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Sikhism at a glance

Aug. 14, 2012

The word "Sikh" (pronounced "sickh") means "disciple" or "learner." The Sikh religion was founded in Northern India in the 15th century by Guru Nanak Dev Ji and is distinct from Islam and Hinduism. Sikhism is monotheistic and stresses the equality of all men and women. Sikhs believe in three basic principles: meditating on the name of God (praying), earning a living by honest means, as well as sharing the fruits of one's labor with others. Sikhism rejects caste and class systems and emphasizes service to humanity.

The Sikh faith teaches the humanitarian principles of freedom, equality, and justice. Sikhs have been in the United States for more than100 years. Sikhism recognizes the universal truths that underlie all human endeavors, religions and belief systems. The universal nature of the Sikh way of life reaches out to people of all faiths and cultural backgrounds, encouraging us to see beyond our differences and to work together for world peace and harmony.

99 percent of people wearing turbans in the U.S. are Sikhs from India.

There are roughly 700,000 Sikhs in the U.S. today.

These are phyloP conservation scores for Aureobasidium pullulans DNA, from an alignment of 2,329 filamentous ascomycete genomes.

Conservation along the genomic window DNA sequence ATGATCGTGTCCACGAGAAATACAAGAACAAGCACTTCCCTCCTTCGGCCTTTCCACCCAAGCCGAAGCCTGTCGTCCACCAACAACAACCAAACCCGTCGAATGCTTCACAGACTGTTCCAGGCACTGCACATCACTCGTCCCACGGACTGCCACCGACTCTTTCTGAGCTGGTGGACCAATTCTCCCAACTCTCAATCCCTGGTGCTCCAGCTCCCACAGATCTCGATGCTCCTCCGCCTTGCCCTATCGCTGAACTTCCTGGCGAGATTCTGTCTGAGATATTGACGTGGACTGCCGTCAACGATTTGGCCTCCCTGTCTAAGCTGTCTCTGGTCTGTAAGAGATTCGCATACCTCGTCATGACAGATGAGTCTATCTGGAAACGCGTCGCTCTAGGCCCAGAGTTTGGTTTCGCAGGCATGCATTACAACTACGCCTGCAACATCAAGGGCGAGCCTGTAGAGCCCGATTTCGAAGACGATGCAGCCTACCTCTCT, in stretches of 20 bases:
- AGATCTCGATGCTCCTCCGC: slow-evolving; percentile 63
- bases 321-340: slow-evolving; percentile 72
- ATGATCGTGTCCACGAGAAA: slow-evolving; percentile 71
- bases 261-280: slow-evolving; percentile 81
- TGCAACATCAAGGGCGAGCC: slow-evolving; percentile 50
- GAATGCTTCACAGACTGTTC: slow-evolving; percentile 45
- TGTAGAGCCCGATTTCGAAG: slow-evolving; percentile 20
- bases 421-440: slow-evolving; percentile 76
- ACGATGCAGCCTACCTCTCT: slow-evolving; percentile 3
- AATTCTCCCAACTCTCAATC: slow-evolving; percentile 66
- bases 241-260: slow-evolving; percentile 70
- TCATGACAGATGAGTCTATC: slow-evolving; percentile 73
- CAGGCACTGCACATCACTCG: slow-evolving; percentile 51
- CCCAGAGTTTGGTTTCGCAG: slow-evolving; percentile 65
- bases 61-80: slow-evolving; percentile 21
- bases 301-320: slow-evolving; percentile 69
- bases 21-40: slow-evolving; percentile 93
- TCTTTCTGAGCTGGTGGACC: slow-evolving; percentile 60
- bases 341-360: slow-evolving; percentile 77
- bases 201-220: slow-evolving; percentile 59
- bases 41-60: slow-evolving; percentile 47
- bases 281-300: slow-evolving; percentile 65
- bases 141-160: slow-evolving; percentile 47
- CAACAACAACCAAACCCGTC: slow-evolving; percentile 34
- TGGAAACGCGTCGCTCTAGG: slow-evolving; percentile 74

Sikhism is the world's fifth largest religion, with 25 million adherents worldwide.

Sikhs believe in one God, equality, freedom of religion, and community service.

Turbans are worn to cover unshorn hair and with respect to God.

The Sikh turban represents a commitment to equality and justice.

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Weekend Happenings

Featured this week:  

Knights of Columbus Fish Fry: 4:30 p.m. Feb. 12, St. Jerome Catholic Church, 995 S. Silver Lake St., Oconomowoc. The buffet style fish fry includes both baked and fried cod with French fries, German and American potato salad, coleslaw, rye bread, grilled cheese sandwiches, four-bean salad, and coffee and milk. Soda, beer and desserts are available for an additional cost. Carryout available: Call 569-3032 from 4:30 p.m. to 7 p.m. $5-$9

“Not Now Darling”: through Feb. 14, Lake Country Playhouse, 221 E. Capitol Drive, Hartland. www.lakecountryplayhousewi.org, (262) 367-4697

Hot Tango: 7 p.m. Feb. 12-13, Oconomowoc Arts Center, 641 E. Forest St., Oconomowoc. Accordion sensation Stas Venglevski, pairs up with Rosa Borisova on cello, Mark Carlstein on piano, and Joe Ketchum on violin offering classical and jazz elements of the traditional tango. Dinner option available. $15-$40.

 

K2 Valentine’s Piano Concert: 3 p.m. Feb. 14, Fox River Congregational Church, N34 W23575 Capitol Drive, Pewaukee. K2 stands for Kostia and Kostia the world-renowned musicians of the same name. Both considered prodigies of their time, the two pianists hail from St. Petersburg, Russia and are playing a free concert in order to help collect food items for the local food pantry in Pewaukee. Traditional Russian teas and cookies will be offered for a nominal fee. 

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